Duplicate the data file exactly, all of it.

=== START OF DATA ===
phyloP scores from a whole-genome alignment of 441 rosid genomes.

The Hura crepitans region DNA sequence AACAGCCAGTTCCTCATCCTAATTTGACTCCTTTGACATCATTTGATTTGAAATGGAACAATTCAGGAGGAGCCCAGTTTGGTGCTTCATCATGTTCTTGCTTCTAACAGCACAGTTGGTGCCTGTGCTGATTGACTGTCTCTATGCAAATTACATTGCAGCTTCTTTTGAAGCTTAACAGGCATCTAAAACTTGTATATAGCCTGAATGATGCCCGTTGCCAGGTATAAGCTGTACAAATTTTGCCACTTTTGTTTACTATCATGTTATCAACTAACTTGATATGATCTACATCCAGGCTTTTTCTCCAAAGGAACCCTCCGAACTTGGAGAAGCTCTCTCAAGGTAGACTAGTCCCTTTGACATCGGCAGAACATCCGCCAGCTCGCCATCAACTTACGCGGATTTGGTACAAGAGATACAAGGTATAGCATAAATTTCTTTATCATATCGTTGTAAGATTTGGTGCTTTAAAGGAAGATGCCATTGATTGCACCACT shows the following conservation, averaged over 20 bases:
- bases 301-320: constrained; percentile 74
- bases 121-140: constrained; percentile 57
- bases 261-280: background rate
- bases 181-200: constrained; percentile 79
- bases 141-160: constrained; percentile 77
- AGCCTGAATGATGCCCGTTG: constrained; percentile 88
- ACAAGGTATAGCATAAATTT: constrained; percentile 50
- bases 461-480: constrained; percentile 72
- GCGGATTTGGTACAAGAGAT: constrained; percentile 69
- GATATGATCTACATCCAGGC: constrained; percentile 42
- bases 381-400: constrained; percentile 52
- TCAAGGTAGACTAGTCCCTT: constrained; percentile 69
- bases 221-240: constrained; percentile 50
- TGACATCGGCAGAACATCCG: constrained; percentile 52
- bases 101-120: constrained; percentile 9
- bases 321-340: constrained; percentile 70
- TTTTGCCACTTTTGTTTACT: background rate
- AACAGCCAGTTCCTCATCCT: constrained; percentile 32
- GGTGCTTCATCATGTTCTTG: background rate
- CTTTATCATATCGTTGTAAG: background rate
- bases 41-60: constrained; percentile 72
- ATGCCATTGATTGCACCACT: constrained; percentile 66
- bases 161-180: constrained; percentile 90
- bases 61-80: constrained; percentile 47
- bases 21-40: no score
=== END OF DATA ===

phyloP scores from a whole-genome alignment of 441 rosid genomes.

The Hura crepitans region DNA sequence AACAGCCAGTTCCTCATCCTAATTTGACTCCTTTGACATCATTTGATTTGAAATGGAACAATTCAGGAGGAGCCCAGTTTGGTGCTTCATCATGTTCTTGCTTCTAACAGCACAGTTGGTGCCTGTGCTGATTGACTGTCTCTATGCAAATTACATTGCAGCTTCTTTTGAAGCTTAACAGGCATCTAAAACTTGTATATAGCCTGAATGATGCCCGTTGCCAGGTATAAGCTGTACAAATTTTGCCACTTTTGTTTACTATCATGTTATCAACTAACTTGATATGATCTACATCCAGGCTTTTTCTCCAAAGGAACCCTCCGAACTTGGAGAAGCTCTCTCAAGGTAGACTAGTCCCTTTGACATCGGCAGAACATCCGCCAGCTCGCCATCAACTTACGCGGATTTGGTACAAGAGATACAAGGTATAGCATAAATTTCTTTATCATATCGTTGTAAGATTTGGTGCTTTAAAGGAAGATGCCATTGATTGCACCACT shows the following conservation, averaged over 20 bases:
- bases 301-320: constrained; percentile 74
- bases 121-140: constrained; percentile 57
- bases 261-280: background rate
- bases 181-200: constrained; percentile 79
- bases 141-160: constrained; percentile 77
- AGCCTGAATGATGCCCGTTG: constrained; percentile 88
- ACAAGGTATAGCATAAATTT: constrained; percentile 50
- bases 461-480: constrained; percentile 72
- GCGGATTTGGTACAAGAGAT: constrained; percentile 69
- GATATGATCTACATCCAGGC: constrained; percentile 42
- bases 381-400: constrained; percentile 52
- TCAAGGTAGACTAGTCCCTT: constrained; percentile 69
- bases 221-240: constrained; percentile 50
- TGACATCGGCAGAACATCCG: constrained; percentile 52
- bases 101-120: constrained; percentile 9
- bases 321-340: constrained; percentile 70
- TTTTGCCACTTTTGTTTACT: background rate
- AACAGCCAGTTCCTCATCCT: constrained; percentile 32
- GGTGCTTCATCATGTTCTTG: background rate
- CTTTATCATATCGTTGTAAG: background rate
- bases 41-60: constrained; percentile 72
- ATGCCATTGATTGCACCACT: constrained; percentile 66
- bases 161-180: constrained; percentile 90
- bases 61-80: constrained; percentile 47
- bases 21-40: no score